ARLINGTON, Texas – This one was a rout from the first inning. The Texas Rangers looked like a well-rounded contender again in the blowout of the Toronto Blue Jays, not the struggling Texas team seen over the last week and a half.
What it means: Can this be considered evidence that the Rangers’ funk is over? Texas had lost six of nine before Thursday’s day off. They responded with one of their most dominant performances of the season.
Phenomenal first: After Derek Holland struck out the side on 13 pitches in the top of the first, the Rangers bats that had slumbered in Seattle rocked Blue Jays starter Brandon Morrow. Texas scored six runs in the first inning -- one shy of their total from the three-game series in Seattle -- and batted around before chasing Morrow from the game with two outs.
It was the shortest start of his career for Morrow, whose ERA shot up from 2.63 to 3.47 after giving up six earned runs on five hits and three walks while recording only two outs.
Leadoff hitter Ian Kinsler set the tone and started the trouble by working a 13-pitch walk. The major damage was done by the bats of Adrian Beltre (two-run single), Nelson Cruz (three-run double) and Mitch Moreland (RBI single).
Big night for Boomstick: The hits and RBIs tend to come in bunches for Cruz.
Cruz went 4-for-5 with a grand slam and eight RBIs against the Blue Jays. It was the second eight-RBI game of his career, making him the only Ranger in history to have eight ribbies more than once. It was the American League-leading ninth three-plus-hit game of the season for Cruz.
Cruz had a bases-loaded double in the first inning and a majestic grand slam in the seventh. Cruz powered the ball an estimated 414 feet the opposite way into the upper deck of the home run porch.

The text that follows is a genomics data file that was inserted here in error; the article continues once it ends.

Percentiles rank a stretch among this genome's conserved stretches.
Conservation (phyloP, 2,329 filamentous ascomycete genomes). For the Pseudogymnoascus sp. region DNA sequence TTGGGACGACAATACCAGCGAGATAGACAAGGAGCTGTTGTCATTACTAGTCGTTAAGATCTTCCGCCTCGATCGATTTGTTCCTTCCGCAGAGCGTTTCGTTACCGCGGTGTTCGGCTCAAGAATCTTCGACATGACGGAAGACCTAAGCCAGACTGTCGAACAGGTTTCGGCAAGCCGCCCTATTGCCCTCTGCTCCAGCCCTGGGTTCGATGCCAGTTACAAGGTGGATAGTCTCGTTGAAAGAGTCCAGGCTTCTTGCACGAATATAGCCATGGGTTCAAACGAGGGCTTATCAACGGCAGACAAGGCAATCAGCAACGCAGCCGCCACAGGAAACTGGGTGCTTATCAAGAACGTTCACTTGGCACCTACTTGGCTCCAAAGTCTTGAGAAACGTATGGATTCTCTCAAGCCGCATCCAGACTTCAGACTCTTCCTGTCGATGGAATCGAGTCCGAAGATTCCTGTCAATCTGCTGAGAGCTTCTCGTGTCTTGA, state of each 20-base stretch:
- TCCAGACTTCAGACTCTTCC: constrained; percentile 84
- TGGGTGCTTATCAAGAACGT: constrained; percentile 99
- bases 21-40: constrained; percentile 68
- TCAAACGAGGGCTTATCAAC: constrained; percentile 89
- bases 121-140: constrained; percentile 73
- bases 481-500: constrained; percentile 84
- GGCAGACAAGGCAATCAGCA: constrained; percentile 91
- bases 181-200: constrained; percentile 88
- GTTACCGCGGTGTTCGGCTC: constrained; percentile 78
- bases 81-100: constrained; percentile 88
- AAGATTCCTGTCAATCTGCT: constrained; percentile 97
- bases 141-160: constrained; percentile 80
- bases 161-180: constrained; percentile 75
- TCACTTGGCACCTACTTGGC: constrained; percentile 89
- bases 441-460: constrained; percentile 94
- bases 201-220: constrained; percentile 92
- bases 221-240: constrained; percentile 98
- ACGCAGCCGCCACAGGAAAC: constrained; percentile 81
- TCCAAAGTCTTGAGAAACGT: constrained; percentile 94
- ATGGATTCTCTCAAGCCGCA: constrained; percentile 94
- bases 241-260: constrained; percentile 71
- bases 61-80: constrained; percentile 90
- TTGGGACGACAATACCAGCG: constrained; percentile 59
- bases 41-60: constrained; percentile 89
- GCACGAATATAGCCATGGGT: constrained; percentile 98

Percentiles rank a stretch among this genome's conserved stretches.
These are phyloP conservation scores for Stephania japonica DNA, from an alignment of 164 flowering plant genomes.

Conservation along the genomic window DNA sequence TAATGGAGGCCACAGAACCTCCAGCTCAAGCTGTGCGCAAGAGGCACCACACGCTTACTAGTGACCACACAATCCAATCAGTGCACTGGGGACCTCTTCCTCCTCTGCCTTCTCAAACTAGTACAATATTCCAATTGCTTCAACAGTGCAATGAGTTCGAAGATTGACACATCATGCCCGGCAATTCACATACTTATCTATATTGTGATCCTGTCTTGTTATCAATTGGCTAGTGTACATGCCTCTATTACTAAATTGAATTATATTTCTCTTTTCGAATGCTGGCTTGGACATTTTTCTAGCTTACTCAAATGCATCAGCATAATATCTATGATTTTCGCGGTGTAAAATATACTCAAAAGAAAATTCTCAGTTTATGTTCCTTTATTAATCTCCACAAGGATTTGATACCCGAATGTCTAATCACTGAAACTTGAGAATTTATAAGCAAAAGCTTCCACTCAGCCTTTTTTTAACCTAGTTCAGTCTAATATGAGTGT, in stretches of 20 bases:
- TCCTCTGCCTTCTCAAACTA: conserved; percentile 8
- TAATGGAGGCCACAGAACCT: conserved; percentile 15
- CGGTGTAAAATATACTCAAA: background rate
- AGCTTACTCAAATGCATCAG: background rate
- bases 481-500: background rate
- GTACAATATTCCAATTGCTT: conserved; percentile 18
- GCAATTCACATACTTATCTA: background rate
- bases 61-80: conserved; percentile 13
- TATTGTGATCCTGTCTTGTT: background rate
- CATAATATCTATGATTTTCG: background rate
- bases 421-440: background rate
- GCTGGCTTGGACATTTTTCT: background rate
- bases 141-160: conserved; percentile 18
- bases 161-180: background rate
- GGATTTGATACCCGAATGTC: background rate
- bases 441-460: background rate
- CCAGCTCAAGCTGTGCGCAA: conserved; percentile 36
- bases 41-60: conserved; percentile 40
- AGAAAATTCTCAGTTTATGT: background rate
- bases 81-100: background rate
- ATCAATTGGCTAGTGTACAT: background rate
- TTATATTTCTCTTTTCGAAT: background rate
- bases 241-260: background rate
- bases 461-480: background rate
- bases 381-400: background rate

The Blue Jays tend to bring out the best in Cruz. His previous eight-RBI performance came against Toronto on July 22, 2011.
Dutch Oven dazzles: Holland, who had been inconsistent this season, had his best start since his spectacular performance in Game 4 of the World Series.
Holland had a season-high nine strikeouts while allowing six hits in 7 1/3 innings. He allowed two runs, the first on a solo homer by Edwin Encarnacion and the second after reliever Mark Lowe let an inherited runner score.
The lefty’s fastball touched as high as 96 mph, but Holland’s command was the most impressive facet of his outing. He allowed only one walk -- which didn’t happen until the eighth inning -- and consistently pitched from ahead in the count.
Hamilton HR drought ends: Josh Hamilton's solo blast into the home run porch’s upper deck in the second inning snapped his longest homer drought of the season. Hamilton had gone 11 games and 40 at-bats since his last homer May 12, when he wrapped up his historic nine-homer week. Hamilton’s 10 home runs this month ties a club record for May shared by Juan Gonzalez (1998, ’99), Alex Rodriguez (2001) and Vladimir Guerrero (2010).
It was Hamilton’s league-leading 19th homer. The last player in the majors to have 19 homers after 46 games was the Yankees’ Alex Rodriguez in 2007. Hamilton is the fastest to 19 homers in Ranger history.
Torrealba finally goes yard: Yorvit Torrealba's home run drought was a heck of a lot longer than Hamilton’s. His 373-foot shot into the left-field seats in the third inning was his first homer of the season. He hit it during his 69th at-bat of the season. Torrelaba had seven homers in 396 at-bats last season.
Tidbits: The Rangers have scored six or more runs in an inning five times this season. Three of those instances occurred in the first inning. … Kinsler had not walked since May 13 before leading off the first by working a 13-pitch walk. … Beltre has nine RBIs in the last nine games. … Lowe allowed a run for only the third time in 15 appearances this season. … Attendance was announced at 46,789. It was the 14th sellout at Rangers Ballpark in Arlington this season, the third most in franchise history. … Craig Gentry pinch hit for Hamilton in the seventh inning. The Rangers announced that Hamilton’s departure was due to a head cold. … Blue Jays backup catcher Jeff Mathis pitched a scoreless eighth inning. A Rangers fan paid Mathis, who has a career .194 batting average, a backhanded compliment by hollering, “You’re a better pitcher than a hitter!”